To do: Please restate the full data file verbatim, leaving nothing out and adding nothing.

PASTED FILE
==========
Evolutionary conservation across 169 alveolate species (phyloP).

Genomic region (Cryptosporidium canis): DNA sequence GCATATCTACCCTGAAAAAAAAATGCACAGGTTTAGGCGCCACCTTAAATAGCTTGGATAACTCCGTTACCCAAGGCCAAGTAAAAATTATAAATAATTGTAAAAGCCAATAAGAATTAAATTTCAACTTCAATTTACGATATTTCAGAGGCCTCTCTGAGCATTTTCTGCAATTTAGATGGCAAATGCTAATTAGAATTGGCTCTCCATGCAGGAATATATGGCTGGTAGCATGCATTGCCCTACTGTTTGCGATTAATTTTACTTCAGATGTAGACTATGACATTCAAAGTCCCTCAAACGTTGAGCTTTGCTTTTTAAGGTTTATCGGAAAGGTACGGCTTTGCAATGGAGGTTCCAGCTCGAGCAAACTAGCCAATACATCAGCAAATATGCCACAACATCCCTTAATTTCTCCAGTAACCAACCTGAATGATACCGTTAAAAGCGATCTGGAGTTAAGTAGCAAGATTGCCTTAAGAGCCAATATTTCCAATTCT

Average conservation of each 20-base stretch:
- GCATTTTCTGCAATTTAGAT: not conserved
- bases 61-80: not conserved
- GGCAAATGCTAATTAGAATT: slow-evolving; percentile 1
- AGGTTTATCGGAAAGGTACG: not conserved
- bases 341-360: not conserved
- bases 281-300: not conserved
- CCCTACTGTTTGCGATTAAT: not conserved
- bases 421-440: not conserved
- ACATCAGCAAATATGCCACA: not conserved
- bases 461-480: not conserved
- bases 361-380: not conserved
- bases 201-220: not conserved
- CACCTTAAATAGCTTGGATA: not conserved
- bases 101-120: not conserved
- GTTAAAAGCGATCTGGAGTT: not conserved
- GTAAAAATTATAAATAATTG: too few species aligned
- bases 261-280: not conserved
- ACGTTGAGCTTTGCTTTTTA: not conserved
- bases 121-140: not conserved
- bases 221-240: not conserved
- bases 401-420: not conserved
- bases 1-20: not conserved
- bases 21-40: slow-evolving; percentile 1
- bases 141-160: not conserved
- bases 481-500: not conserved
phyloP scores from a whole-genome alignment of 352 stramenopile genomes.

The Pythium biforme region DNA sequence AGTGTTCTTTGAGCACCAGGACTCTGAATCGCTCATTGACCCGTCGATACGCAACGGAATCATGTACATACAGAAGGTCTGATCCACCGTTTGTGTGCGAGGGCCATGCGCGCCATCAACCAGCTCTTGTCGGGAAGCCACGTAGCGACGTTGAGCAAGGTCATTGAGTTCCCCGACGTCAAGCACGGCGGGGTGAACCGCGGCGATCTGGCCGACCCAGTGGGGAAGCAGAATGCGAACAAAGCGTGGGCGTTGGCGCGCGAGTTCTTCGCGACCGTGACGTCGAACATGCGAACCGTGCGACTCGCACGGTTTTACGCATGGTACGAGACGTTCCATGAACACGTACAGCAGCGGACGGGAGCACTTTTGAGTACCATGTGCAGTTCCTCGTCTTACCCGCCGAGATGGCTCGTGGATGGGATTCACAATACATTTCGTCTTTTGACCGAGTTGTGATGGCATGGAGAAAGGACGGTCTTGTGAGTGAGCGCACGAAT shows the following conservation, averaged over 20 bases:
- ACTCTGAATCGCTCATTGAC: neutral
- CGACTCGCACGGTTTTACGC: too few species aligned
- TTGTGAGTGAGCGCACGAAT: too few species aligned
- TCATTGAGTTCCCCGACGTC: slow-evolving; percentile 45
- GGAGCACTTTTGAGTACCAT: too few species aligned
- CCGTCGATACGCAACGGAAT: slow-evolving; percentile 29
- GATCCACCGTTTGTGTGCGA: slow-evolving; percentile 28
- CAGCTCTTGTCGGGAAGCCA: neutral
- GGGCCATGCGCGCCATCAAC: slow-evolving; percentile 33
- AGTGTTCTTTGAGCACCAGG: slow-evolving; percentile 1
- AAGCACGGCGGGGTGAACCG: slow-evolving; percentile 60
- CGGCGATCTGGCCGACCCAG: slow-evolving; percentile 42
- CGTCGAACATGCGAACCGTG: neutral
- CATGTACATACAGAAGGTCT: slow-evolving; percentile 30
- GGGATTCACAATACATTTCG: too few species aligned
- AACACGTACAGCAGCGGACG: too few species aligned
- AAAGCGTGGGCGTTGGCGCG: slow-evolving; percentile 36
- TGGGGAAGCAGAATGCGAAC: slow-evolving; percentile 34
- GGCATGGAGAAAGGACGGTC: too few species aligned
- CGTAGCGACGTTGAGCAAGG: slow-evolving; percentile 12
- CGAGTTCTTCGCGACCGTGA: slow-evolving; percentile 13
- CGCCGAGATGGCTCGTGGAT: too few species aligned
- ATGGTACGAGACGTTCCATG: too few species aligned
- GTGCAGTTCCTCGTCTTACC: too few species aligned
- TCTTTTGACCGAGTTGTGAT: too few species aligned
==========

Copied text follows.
Evolutionary conservation across 169 alveolate species (phyloP).

Genomic region (Cryptosporidium canis): DNA sequence GCATATCTACCCTGAAAAAAAAATGCACAGGTTTAGGCGCCACCTTAAATAGCTTGGATAACTCCGTTACCCAAGGCCAAGTAAAAATTATAAATAATTGTAAAAGCCAATAAGAATTAAATTTCAACTTCAATTTACGATATTTCAGAGGCCTCTCTGAGCATTTTCTGCAATTTAGATGGCAAATGCTAATTAGAATTGGCTCTCCATGCAGGAATATATGGCTGGTAGCATGCATTGCCCTACTGTTTGCGATTAATTTTACTTCAGATGTAGACTATGACATTCAAAGTCCCTCAAACGTTGAGCTTTGCTTTTTAAGGTTTATCGGAAAGGTACGGCTTTGCAATGGAGGTTCCAGCTCGAGCAAACTAGCCAATACATCAGCAAATATGCCACAACATCCCTTAATTTCTCCAGTAACCAACCTGAATGATACCGTTAAAAGCGATCTGGAGTTAAGTAGCAAGATTGCCTTAAGAGCCAATATTTCCAATTCT

Average conservation of each 20-base stretch:
- GCATTTTCTGCAATTTAGAT: not conserved
- bases 61-80: not conserved
- GGCAAATGCTAATTAGAATT: slow-evolving; percentile 1
- AGGTTTATCGGAAAGGTACG: not conserved
- bases 341-360: not conserved
- bases 281-300: not conserved
- CCCTACTGTTTGCGATTAAT: not conserved
- bases 421-440: not conserved
- ACATCAGCAAATATGCCACA: not conserved
- bases 461-480: not conserved
- bases 361-380: not conserved
- bases 201-220: not conserved
- CACCTTAAATAGCTTGGATA: not conserved
- bases 101-120: not conserved
- GTTAAAAGCGATCTGGAGTT: not conserved
- GTAAAAATTATAAATAATTG: too few species aligned
- bases 261-280: not conserved
- ACGTTGAGCTTTGCTTTTTA: not conserved
- bases 121-140: not conserved
- bases 221-240: not conserved
- bases 401-420: not conserved
- bases 1-20: not conserved
- bases 21-40: slow-evolving; percentile 1
- bases 141-160: not conserved
- bases 481-500: not conserved
phyloP scores from a whole-genome alignment of 352 stramenopile genomes.

The Pythium biforme region DNA sequence AGTGTTCTTTGAGCACCAGGACTCTGAATCGCTCATTGACCCGTCGATACGCAACGGAATCATGTACATACAGAAGGTCTGATCCACCGTTTGTGTGCGAGGGCCATGCGCGCCATCAACCAGCTCTTGTCGGGAAGCCACGTAGCGACGTTGAGCAAGGTCATTGAGTTCCCCGACGTCAAGCACGGCGGGGTGAACCGCGGCGATCTGGCCGACCCAGTGGGGAAGCAGAATGCGAACAAAGCGTGGGCGTTGGCGCGCGAGTTCTTCGCGACCGTGACGTCGAACATGCGAACCGTGCGACTCGCACGGTTTTACGCATGGTACGAGACGTTCCATGAACACGTACAGCAGCGGACGGGAGCACTTTTGAGTACCATGTGCAGTTCCTCGTCTTACCCGCCGAGATGGCTCGTGGATGGGATTCACAATACATTTCGTCTTTTGACCGAGTTGTGATGGCATGGAGAAAGGACGGTCTTGTGAGTGAGCGCACGAAT shows the following conservation, averaged over 20 bases:
- ACTCTGAATCGCTCATTGAC: neutral
- CGACTCGCACGGTTTTACGC: too few species aligned
- TTGTGAGTGAGCGCACGAAT: too few species aligned
- TCATTGAGTTCCCCGACGTC: slow-evolving; percentile 45
- GGAGCACTTTTGAGTACCAT: too few species aligned
- CCGTCGATACGCAACGGAAT: slow-evolving; percentile 29
- GATCCACCGTTTGTGTGCGA: slow-evolving; percentile 28
- CAGCTCTTGTCGGGAAGCCA: neutral
- GGGCCATGCGCGCCATCAAC: slow-evolving; percentile 33
- AGTGTTCTTTGAGCACCAGG: slow-evolving; percentile 1
- AAGCACGGCGGGGTGAACCG: slow-evolving; percentile 60
- CGGCGATCTGGCCGACCCAG: slow-evolving; percentile 42
- CGTCGAACATGCGAACCGTG: neutral
- CATGTACATACAGAAGGTCT: slow-evolving; percentile 30
- GGGATTCACAATACATTTCG: too few species aligned
- AACACGTACAGCAGCGGACG: too few species aligned
- AAAGCGTGGGCGTTGGCGCG: slow-evolving; percentile 36
- TGGGGAAGCAGAATGCGAAC: slow-evolving; percentile 34
- GGCATGGAGAAAGGACGGTC: too few species aligned
- CGTAGCGACGTTGAGCAAGG: slow-evolving; percentile 12
- CGAGTTCTTCGCGACCGTGA: slow-evolving; percentile 13
- CGCCGAGATGGCTCGTGGAT: too few species aligned
- ATGGTACGAGACGTTCCATG: too few species aligned
- GTGCAGTTCCTCGTCTTACC: too few species aligned
- TCTTTTGACCGAGTTGTGAT: too few species aligned